Table of Contents
ISRN Zoology
Volume 2012, Article ID 106259, 8 pages
Research Article

Postmortem Health and Pollution Investigations on Harbor Seals (Phoca vitulina) of the Islands Helgoland and Sylt

1Marine Bioanalytical Chemistry, Institute of Coastal Research, Helmholtz Centre Geesthacht, 21502 Geesthacht, Germany
2Department of Clinical Sciences and Instituto Canario de Investigación del Cáncer, University of Las Palmas de Gran Canaria, 35080 Las Palmas de Gran Canaria, Spain
3Department Veterinary Medical Sciences, University of Bologna, 47042 Cesenatico, Italy
4Immunology Department, Health Diagnostics and Research Institute, South Amboy, NJ 08879, USA

Received 19 November 2011; Accepted 20 December 2011

Academic Editors: A. Arslan, S. P. Lambeth, and C. P. Wheater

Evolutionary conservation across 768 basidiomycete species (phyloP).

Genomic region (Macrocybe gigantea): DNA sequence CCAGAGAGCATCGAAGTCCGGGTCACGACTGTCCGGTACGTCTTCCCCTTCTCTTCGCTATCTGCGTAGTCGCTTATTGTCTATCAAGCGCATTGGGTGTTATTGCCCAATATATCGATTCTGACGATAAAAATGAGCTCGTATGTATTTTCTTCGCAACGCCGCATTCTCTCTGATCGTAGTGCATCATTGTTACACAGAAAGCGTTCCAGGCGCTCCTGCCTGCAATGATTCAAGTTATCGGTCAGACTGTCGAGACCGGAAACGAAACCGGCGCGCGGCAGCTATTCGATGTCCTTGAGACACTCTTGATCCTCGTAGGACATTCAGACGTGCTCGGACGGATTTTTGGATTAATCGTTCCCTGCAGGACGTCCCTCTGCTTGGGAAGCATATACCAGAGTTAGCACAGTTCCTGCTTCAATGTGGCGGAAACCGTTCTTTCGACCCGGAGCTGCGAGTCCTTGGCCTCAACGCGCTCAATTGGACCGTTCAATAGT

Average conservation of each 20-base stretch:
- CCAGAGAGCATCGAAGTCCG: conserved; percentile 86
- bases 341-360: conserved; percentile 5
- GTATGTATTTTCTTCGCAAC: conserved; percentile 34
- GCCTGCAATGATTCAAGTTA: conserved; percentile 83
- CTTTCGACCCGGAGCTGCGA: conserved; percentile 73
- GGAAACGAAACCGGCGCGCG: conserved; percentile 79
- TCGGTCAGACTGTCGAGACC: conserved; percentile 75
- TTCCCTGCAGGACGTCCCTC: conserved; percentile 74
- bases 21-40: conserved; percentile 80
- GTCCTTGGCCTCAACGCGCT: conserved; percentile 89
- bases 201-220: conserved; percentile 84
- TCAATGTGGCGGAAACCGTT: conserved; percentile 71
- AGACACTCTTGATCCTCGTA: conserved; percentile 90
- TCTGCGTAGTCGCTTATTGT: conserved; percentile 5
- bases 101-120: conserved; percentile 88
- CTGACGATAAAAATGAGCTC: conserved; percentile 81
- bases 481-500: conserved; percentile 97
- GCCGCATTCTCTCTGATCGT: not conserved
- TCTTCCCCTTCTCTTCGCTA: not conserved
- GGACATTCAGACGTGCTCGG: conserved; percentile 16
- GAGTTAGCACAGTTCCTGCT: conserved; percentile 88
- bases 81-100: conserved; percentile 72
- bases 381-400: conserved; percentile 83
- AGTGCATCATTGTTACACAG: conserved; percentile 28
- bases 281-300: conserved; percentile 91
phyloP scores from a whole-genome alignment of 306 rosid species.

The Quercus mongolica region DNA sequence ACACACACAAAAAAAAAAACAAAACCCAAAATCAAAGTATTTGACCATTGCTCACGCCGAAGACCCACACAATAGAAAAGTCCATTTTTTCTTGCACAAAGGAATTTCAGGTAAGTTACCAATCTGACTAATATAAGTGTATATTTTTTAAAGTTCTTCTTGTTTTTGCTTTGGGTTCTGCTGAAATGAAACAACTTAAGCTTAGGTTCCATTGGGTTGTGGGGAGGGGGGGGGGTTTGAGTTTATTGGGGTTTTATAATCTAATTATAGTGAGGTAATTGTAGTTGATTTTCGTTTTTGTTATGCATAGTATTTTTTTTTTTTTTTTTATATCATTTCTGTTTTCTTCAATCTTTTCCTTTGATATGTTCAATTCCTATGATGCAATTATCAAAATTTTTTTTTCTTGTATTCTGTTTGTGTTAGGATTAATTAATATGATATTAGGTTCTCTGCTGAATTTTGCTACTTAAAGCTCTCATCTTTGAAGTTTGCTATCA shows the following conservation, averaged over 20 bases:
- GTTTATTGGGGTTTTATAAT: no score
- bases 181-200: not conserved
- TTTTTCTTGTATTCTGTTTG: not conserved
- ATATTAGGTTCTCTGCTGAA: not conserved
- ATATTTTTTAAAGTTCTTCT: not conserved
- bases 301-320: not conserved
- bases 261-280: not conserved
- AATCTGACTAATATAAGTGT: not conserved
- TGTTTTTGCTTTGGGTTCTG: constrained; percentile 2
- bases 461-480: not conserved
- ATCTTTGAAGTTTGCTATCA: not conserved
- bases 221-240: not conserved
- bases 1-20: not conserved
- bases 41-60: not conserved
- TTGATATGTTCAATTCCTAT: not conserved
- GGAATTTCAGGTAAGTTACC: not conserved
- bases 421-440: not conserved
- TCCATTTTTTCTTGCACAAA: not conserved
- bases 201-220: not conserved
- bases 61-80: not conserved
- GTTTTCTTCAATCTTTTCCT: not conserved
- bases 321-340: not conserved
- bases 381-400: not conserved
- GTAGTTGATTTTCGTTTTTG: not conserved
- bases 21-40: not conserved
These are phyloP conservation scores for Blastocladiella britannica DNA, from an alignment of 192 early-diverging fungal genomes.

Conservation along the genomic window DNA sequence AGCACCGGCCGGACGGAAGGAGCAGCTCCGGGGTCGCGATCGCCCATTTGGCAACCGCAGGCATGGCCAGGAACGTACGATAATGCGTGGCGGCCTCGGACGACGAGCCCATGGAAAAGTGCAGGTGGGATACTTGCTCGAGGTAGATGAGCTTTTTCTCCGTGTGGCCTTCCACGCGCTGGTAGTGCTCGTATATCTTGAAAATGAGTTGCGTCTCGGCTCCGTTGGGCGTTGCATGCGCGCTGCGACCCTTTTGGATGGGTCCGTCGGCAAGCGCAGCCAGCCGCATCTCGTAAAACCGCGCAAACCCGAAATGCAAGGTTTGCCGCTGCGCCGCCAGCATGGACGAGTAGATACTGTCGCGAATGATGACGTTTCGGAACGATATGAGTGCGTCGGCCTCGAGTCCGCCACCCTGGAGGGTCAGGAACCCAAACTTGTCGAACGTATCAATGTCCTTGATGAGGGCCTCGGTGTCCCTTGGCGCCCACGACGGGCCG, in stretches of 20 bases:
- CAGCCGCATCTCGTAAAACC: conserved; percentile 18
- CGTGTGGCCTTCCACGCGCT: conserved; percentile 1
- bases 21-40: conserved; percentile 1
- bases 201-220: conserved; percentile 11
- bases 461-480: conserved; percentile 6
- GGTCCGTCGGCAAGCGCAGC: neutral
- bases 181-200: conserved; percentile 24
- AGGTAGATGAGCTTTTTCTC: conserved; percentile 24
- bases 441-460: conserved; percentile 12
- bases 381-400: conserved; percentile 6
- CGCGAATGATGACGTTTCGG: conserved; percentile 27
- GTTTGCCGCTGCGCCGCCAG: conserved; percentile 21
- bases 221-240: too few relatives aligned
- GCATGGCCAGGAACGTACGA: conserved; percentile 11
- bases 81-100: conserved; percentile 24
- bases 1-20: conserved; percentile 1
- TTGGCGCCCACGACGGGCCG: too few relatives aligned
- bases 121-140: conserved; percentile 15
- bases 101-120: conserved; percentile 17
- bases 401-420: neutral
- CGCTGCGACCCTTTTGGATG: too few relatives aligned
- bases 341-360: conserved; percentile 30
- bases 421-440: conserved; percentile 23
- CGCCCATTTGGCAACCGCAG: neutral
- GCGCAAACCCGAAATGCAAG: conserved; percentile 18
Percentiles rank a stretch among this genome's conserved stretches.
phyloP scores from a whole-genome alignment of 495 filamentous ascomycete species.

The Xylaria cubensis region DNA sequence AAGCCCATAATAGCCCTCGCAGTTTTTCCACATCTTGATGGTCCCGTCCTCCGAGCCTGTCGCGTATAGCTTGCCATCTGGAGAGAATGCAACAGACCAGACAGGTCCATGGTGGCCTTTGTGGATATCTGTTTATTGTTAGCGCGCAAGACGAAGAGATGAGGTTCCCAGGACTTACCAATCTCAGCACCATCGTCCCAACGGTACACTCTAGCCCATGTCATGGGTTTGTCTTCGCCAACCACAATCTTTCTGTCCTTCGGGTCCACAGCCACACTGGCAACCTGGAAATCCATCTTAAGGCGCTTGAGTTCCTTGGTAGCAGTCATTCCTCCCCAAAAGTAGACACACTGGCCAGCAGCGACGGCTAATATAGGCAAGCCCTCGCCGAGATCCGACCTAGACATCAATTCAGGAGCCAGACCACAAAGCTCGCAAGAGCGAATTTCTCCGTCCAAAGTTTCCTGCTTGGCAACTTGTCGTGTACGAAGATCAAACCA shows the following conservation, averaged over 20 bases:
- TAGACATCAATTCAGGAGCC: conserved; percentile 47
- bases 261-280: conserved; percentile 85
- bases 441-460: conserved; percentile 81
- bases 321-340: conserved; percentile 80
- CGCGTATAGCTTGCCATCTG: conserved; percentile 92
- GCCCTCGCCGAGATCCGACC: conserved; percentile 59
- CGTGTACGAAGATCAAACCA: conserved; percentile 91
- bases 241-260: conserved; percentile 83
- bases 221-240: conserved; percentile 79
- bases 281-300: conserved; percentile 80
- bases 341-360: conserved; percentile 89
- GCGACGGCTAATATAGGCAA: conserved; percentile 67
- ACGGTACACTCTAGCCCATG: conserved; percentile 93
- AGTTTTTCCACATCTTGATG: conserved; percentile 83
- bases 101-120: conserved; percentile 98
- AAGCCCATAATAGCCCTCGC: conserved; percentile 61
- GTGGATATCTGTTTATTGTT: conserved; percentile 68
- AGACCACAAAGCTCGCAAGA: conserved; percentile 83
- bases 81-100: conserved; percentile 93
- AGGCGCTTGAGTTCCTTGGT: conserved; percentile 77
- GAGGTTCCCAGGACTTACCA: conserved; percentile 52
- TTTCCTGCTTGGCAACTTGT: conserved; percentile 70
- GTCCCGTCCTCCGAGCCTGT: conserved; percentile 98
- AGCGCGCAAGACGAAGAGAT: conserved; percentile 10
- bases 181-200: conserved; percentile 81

Copyright © 2012 Antje Kakuschke et al. This is an open access article distributed under the Creative Commons Attribution License, which permits unrestricted use, distribution, and reproduction in any medium, provided the original work is properly cited.


Helgoland and Sylt are important centers of tourism in the North Sea. Harbor and grey seals are one reason for the attraction of these islands. However, little is known about these local seal groups. The present postmortem health and pollution study describes a multiparameter investigation of five ill harbor seals which were shot for animal welfare reasons. Firstly, results of pathology and blood investigations support the bad prognosis of survival made in the field. Signs of inflammation in organs, malnutrition, a high-stress level, and reduced thyroid activity were found. Secondly, metal and organic contaminants were investigated. Metal pollutants in blood, liver, muscle, and kidney tissue were not elevated. Lead and mercury concentrations showed a decreased level compared to former studies. Additionally, interesting insights were found for several organic contaminants in comparison with other studies. The Helgoland seals may be influenced by the contaminants of the Elbe plume.